Atherosclerosis — the buildup of plaque in your arteries, causing them to harden and narrow — develops slowly over a number of years.
Your chances of developing atherosclerosis are based on several different risk factors. Some of these can’t be changed, like your age and your personal and family medical history.
But other factors that influence the onset of atherosclerosis are either partially or fully under your control. Chief among these are your eating habits, how much exercise you get, and whether you smoke. (1)
Certain risk factors for atherosclerosis are measured values that can’t be changed on their own — things like your body weight, blood pressure, and blood cholesterol and glucose levels. But there are still steps you can take to reduce these risks, from leading an active and healthy lifestyle to taking medications as prescribed by your doctor.
It’s important to take whatever steps you can to reduce your risk of developing atherosclerosis since complications of the condition can include life-threatening medical emergencies like a stroke or heart attack. (2)
Kick Your Smoking Habit
If you smoke, quitting is the single most important step you can take to reduce your risk for atherosclerosis and other heart disease risk factors. (2)
Smoking is the leading preventable cause of death and illness in the United States, accounting for about 1 in 5 deaths each year. (3)
One major way that smoking takes its deadly toll is by harming your blood vessels. Cigarette smoke contains a number of toxic chemicals that enter your bloodstream. (4)
These chemicals raise your risk for atherosclerosis in a number of different ways, such as increasing inflammation in your arteries and making platelets in your blood coagulate (clot) more easily. (4)
If you smoke or use tobacco in another form, talk to your doctor about coming up with a strategy to effectively quit.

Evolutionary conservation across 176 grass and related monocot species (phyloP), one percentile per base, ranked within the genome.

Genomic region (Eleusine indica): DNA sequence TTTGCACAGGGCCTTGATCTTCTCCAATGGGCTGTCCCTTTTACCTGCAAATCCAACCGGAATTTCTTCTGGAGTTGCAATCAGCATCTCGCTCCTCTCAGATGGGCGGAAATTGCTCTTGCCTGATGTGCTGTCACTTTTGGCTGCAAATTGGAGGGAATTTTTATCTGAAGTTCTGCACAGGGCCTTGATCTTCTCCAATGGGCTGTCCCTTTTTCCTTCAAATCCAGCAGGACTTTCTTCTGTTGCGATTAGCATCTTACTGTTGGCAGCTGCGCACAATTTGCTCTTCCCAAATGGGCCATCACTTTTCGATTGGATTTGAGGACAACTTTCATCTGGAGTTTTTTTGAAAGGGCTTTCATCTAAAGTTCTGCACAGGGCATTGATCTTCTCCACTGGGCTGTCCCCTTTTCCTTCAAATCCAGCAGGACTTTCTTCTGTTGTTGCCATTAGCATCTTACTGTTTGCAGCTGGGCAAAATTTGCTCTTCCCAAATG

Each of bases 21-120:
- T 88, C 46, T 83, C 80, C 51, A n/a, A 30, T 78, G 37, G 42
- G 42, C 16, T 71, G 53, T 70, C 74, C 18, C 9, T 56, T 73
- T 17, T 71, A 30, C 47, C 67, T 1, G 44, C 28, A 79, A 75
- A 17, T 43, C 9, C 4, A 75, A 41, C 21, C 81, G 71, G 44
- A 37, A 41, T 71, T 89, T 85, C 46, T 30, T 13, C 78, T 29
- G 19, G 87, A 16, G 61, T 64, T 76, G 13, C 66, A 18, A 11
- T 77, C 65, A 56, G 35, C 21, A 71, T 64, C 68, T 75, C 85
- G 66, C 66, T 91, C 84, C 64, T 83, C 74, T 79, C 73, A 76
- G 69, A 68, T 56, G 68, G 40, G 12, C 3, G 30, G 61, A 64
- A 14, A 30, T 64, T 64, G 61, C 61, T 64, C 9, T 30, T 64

Eat a Heart-Healthy Diet
Your diet is an especially important factor in your risk for atherosclerosis, and heart disease generally.
A heart-healthy diet includes fruits, vegetables, whole grains, fish, lean meats and poultry, low-fat dairy products, nuts, seeds, and legumes (dried beans and peas).
It also limits sodium, saturated and trans fats, refined carbohydrates, and alcohol. (1)
The following food groups and items form the basis of a heart-healthy diet:
Vegetables Good choices include fresh and frozen varieties of almost any vegetable, with special attention to getting a variety of colors and textures.
It’s important, though, to limit vegetables in creamy sauces, high-sodium canned vegetables, and those that are fried or breaded.
Fruits Fresh or frozen fruits, as well as those canned or preserved in juice or water, are good choices.
Avoid fruits canned in heavy sugar-based syrup, and frozen fruits with sugar added.
Grains Whole grains should form the basis of your grain intake. Good choices include:
- Whole-grain bread and wraps
- High-fiber cereals
- Whole-grain pasta
- Brown rice
- Bulgur wheat or farro
Avoid or limit the following items:
- White bread
- Muffins (most varieties)
- Frozen waffles (most varieties)
- Snack crackers (most varieties)
- Egg noodles
- Buttered popcorn